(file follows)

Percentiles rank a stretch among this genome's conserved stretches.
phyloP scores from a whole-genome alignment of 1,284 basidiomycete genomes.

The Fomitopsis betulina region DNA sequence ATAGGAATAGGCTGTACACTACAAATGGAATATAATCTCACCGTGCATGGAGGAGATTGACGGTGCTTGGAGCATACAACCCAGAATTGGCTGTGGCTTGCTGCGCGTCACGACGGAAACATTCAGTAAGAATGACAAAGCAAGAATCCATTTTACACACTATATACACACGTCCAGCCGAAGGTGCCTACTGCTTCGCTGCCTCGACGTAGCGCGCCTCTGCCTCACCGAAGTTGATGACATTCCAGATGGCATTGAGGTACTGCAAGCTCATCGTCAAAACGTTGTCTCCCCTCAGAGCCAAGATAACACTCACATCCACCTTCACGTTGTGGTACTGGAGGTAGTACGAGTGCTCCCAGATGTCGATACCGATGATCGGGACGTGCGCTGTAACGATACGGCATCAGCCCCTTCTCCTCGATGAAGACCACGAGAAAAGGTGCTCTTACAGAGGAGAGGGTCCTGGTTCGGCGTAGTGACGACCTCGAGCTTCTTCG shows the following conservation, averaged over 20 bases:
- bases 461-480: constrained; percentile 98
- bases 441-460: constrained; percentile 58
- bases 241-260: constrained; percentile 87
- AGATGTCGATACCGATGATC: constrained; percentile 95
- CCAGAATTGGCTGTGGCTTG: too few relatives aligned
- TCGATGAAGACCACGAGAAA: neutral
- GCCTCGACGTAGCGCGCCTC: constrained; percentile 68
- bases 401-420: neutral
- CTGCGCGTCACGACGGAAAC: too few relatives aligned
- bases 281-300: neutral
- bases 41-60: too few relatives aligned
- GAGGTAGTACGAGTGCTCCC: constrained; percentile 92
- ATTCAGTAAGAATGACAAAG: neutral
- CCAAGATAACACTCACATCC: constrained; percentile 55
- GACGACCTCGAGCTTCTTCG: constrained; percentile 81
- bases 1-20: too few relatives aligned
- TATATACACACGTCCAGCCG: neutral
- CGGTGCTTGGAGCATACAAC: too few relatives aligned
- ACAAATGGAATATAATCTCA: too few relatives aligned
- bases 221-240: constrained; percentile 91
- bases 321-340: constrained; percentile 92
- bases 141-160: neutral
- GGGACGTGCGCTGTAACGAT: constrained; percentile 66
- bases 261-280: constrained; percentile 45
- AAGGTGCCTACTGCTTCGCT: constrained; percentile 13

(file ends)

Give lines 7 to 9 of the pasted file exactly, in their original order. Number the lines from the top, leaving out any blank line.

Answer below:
- AGATGTCGATACCGATGATC: constrained; percentile 95
- CCAGAATTGGCTGTGGCTTG: too few relatives aligned
- TCGATGAAGACCACGAGAAA: neutral